NFL officials have informed the owners of the league’s 32 franchises that teams have spent $800 million on fired coaches and front-office executives over the past five years, league sources told ESPN.
The message, delivered this past week at the owners’ meetings in Dallas, was sent by the league as a reminder that as some franchises mull significant changes at the end of the season, hundreds of millions of dollars have been squandered recently by teams that may need to act more patiently and less hastily.
NFL officials went so far as to compose individual spread sheets specific to each team, the employees they fired and the costs incurred by the team, according to sources. The league wanted each team to see the exact costs of instability, and the employees that they paid for services no longer rendered.
Costs this year already have begun piling up in ways the league is cautioning teams to guard against in the future.
• The Panthers fired head coach Matt Rhule with four years remaining on his seven-year, $60 million contract.
• The Colts fired head coach Frank Reich with four years remaining on his August 2021 contract extension that pays him $9 million annually.
• The Titans fired general manager Jon Robinson with four full years remaining on the contract extension he signed this past February.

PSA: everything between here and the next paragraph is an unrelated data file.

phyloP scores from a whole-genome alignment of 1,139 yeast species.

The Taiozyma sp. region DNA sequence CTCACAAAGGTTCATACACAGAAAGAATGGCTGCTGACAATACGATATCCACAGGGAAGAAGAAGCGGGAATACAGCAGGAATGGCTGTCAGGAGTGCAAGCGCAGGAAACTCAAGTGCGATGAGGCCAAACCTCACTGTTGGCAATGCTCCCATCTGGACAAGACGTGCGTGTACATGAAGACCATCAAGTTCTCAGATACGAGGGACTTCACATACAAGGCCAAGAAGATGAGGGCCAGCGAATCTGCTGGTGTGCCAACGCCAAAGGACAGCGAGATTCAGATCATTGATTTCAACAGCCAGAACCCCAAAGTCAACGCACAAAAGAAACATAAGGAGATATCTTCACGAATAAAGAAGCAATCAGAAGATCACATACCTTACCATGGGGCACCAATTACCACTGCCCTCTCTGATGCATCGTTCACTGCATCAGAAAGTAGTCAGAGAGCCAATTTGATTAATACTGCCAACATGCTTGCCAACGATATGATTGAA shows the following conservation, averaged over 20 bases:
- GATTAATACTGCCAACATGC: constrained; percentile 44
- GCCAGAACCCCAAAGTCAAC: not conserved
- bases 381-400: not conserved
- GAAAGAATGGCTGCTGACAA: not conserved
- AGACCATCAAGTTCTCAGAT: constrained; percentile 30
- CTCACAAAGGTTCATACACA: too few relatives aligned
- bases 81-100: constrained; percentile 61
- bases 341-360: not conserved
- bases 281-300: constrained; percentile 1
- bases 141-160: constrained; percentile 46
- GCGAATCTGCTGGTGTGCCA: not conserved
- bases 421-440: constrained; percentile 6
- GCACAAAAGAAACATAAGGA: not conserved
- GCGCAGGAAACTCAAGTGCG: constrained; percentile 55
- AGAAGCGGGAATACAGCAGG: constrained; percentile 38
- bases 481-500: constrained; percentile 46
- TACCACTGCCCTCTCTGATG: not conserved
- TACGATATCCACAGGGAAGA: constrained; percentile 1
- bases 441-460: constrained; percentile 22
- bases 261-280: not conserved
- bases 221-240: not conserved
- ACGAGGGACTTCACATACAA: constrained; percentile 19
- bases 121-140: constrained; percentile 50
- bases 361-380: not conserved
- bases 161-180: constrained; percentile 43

With a league that averages close to seven head coaching changes per year, these will not be the last of the firings this season.
But the NFL is preaching patience to teams with the hopes of trying to cut back on the massive expense of firing people in key, high-profile positions.
The Giants are paying three different head coaches, and their respective coaching staffs, this year alone: Pat Shurmur, who was fired in 2020 just two years into a five-year deal; Joe Judge, who was fired this past January after also lasting only two years into a five-year contract; and first-year coach Brian Daboll, who had led New York to a 7-5-1 record entering Sunday night’s showdown with the Commanders.
Seven teams fired their head coach either during or after the 2021 season — the Jaguars, Bears, Vikings, Giants, Dolphins, Broncos and Texans — and two others also had head-coaching vacancies because of resignations — the Raiders and Saints.
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